The number of local technology graduates over the next several years will not even come close to satisfying demand. According to the Deloitte Access Economics ACS Australia’s Digital Pulse 2019 Report, Australian universities produce fewer than 6000 technology graduates per year but more than 160,000 ICT qualifications will be needed by 2024 to meet demand. Research firm IDC’s 2017 forecast said in Australia alone, more than 79,000 new jobs will be created in Salesforce’s ecosystem of customers and partners by 2022.
There’s a serious challenge in the gap between tech graduate numbers and forecast demand. Even now, 79% of IT leaders say acquiring good IT talent has never been harder. So, we’re working with industry partners and 23 universities to increase the technology skills among recent graduates across all disciplines.
Recently our first Marketing Cloud Boot Camp, for example, was held in partnership with Datarati and the University of New South Wales, and attended by UNSW graduates from business, marketing, advertising and computer science, providing valuable and practical real-world skills.
Specialist areas of learning included customer experience vision development, strategy building and customer journey mapping.
As businesses have transformed and grown, they have developed a different image of the Salesforce ecosystem and what it can offer them in their endless drive to be closer to their customers.
Customers' understanding of what Salesforce can do has evolved, with the businesses we work with embracing the breadth of capabilities on the Salesforce Customer Success Platform. It might include sales, service and marketing, with a layer of analytics across the top. We’re seeing more partners and customers implementing the complete Salesforce platform rather than individual products.
With more stakeholders in the business and a greater array of customer experiences requiring change, making it all work has become more complex – it requires more people with a greater understanding of the unique requirements of each department. These experts come from Salesforce, from our partners, and from within the customer’s businesses.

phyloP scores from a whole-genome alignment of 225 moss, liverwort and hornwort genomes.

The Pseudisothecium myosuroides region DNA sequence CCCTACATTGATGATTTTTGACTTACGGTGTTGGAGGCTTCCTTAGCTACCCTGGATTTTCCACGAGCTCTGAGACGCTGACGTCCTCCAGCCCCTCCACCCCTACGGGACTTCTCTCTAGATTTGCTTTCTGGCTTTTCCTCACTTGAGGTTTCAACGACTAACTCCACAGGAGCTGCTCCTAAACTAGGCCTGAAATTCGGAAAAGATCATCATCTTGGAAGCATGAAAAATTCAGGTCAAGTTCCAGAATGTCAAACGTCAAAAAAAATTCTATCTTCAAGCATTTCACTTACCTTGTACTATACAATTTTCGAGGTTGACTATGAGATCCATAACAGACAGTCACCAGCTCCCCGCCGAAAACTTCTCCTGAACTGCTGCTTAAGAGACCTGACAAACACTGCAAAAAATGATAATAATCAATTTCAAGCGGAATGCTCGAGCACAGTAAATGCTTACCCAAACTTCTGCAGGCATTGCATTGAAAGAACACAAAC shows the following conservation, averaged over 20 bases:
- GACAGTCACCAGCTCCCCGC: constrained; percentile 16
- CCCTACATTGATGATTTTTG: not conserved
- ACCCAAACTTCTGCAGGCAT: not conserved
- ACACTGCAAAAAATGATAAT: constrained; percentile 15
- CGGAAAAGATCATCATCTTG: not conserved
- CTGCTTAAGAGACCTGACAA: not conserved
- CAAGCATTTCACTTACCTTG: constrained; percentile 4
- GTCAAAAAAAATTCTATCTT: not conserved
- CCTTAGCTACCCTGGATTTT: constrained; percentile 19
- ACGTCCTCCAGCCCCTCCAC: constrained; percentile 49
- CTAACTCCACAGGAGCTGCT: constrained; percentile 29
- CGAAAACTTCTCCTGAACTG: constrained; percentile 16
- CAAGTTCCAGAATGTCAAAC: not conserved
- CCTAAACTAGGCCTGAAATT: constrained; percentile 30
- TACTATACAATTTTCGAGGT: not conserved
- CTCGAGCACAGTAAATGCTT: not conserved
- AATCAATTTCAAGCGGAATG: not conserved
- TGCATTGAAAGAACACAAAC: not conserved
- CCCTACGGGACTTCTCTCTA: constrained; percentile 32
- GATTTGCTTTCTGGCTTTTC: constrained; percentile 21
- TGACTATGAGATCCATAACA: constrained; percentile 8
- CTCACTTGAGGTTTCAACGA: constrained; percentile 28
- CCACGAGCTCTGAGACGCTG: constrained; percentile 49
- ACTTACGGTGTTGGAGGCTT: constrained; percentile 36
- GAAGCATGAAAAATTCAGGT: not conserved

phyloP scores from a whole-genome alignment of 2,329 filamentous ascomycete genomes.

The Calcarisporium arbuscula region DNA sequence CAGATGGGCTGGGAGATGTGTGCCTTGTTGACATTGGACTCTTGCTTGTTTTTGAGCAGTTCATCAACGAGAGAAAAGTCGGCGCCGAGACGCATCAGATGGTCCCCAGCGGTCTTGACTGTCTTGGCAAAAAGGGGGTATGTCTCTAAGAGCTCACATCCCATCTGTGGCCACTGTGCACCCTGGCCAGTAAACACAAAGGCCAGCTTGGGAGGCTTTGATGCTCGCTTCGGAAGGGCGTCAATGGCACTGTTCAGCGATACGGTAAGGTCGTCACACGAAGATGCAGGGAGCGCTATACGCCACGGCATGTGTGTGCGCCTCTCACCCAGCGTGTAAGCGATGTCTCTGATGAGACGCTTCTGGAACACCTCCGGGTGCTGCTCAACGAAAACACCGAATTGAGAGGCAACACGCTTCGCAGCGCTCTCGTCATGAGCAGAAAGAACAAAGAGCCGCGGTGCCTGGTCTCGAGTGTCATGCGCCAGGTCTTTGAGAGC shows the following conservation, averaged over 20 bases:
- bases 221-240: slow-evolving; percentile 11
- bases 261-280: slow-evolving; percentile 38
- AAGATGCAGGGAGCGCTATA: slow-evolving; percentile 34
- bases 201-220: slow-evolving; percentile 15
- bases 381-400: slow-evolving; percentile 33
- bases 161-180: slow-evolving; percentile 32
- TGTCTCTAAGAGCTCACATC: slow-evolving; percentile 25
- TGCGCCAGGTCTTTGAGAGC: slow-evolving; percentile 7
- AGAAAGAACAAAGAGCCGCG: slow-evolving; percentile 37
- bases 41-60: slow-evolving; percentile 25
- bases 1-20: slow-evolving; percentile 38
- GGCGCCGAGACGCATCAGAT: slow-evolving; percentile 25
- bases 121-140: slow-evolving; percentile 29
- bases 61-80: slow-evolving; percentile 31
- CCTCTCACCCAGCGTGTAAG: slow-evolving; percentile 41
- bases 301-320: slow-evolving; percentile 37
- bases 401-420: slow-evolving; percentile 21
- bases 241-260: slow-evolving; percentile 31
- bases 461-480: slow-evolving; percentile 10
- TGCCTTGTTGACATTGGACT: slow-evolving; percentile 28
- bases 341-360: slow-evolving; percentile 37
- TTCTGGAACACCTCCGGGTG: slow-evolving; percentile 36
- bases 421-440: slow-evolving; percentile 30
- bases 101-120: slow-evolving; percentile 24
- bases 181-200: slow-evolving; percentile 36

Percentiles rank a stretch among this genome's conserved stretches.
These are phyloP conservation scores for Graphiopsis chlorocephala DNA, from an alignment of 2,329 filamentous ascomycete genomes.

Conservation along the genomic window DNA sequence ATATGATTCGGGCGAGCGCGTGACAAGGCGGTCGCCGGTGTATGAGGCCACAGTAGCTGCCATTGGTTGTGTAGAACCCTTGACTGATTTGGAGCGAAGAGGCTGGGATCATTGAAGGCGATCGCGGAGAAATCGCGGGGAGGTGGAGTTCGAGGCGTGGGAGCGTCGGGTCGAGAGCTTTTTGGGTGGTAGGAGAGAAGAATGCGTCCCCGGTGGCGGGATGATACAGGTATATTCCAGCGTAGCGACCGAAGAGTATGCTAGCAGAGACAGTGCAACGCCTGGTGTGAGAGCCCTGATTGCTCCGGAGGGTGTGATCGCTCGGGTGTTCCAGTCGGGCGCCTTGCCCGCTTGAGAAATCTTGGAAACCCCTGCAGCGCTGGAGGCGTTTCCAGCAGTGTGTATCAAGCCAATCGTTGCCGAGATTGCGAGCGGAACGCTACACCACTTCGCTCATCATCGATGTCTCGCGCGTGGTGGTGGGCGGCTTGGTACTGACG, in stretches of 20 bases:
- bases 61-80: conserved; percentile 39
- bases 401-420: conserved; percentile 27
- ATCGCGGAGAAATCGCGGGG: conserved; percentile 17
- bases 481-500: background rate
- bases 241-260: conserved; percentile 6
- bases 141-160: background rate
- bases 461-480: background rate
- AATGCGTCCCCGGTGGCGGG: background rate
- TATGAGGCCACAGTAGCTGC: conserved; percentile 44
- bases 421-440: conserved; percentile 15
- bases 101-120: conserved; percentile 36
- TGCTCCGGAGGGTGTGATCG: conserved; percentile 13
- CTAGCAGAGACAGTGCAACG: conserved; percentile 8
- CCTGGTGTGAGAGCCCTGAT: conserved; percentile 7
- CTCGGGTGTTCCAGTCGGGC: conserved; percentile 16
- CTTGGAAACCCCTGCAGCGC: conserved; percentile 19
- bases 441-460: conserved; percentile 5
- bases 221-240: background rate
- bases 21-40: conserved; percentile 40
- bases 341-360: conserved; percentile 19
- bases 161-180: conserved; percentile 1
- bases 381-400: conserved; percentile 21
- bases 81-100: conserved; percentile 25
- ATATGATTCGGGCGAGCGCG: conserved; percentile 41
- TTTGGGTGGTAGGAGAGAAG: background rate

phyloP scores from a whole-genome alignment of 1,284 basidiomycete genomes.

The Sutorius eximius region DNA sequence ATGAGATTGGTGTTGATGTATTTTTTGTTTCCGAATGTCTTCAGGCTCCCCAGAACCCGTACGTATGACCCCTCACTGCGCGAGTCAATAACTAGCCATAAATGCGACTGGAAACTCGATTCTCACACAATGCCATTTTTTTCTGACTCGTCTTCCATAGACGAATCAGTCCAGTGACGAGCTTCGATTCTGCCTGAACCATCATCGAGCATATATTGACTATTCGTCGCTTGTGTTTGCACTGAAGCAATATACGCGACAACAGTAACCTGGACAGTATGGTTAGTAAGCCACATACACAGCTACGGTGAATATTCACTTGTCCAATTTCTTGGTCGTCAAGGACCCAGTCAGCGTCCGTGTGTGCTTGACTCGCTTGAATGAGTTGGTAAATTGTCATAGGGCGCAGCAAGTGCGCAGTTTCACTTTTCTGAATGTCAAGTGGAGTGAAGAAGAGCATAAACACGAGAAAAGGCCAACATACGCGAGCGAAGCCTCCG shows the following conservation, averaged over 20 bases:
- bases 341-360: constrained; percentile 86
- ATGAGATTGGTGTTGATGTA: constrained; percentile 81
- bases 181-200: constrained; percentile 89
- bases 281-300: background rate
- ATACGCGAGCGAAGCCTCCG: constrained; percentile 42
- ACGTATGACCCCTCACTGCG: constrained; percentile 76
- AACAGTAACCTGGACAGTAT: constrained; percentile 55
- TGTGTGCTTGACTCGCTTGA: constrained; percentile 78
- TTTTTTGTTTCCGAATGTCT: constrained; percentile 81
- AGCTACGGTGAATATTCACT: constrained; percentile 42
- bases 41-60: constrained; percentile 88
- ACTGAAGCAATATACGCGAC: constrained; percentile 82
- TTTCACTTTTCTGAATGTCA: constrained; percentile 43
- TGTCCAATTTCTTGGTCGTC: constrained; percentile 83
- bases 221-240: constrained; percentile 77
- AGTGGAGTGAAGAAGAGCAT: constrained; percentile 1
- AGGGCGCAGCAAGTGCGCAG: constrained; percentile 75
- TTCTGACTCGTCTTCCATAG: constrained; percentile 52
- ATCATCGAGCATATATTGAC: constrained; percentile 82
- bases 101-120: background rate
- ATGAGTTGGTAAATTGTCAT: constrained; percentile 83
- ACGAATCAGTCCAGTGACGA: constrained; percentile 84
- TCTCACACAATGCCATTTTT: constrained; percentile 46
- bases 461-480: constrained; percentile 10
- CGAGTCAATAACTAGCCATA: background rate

As the role of the CIO, COO or CTO has broadened to become business-wide and strategic in its focus, so too have the platforms that they manage. No longer can a business be satisfied with single solutions that are not integrated.
We see the demand for talent continuing to increase dramatically.
The UNSW and Datarati story is an important example of what has been achieved so far in preparing for the increased demand. We now have 23 universities signed up to run Boot Camps, and we’re also speaking with other tertiary educators such as TAFE colleges. In total, we’re working with more than 50 educational institutions.
Right now, we’re training around 5000 new individuals annually. But the focus is not just on the certification. It's about providing qualified people from many backgrounds and specialisations who are able to immediately add value.
For instance, we’re seeing students graduating with legal, economics and agricultural degrees, using Salesforce certifications to find work in areas they might not have studied for. This is increasing university job placement ratios, which is an important measure of universities’ success.
By working very closely with Trailhead and our own Customer Success Group (CSG), we’re also working closely with our partners to take them on a journey from certified to qualified.
We’re taking the knowledge the CSG has gathered from many thousands of implementations, as well as its specialist skills, and understanding how we can share this with our partners so they can provide the very best consultation services and customer experience. This alignment between our partners and CSG is unprecedented. It’s a win for our partners and their customers, too.
Turning our attention to the students attending the Boot Camps, it adds excitement to the employment journey. There’s a possibility of adding new job-ready skills and walking into a level of employment they probably hadn’t considered. It encourages students to look at what’s available for them outside of their traditional degrees, offering more choice for the students and greater relevance for the universities.
We’re now rolling this approach out in other countries around the Asia Pacific and the globe, and are in discussions with Indigenous groups in Australia and New Zealand to understand how we can form similar relationships to deliver new employment opportunities.
I’m excited by all of this and, as we spread the journey through Southeast Asia and India, we’re turning the challenge of a talent shortage into an opportunity for businesses, universities and individuals.
41% of IT leaders say IT learning and development is a high priority, but only 24% have a defined strategy for it. Find out more about the trends driving tech forward and the opportunities to get ahead of the game – download the Enterprise Technology Trends report.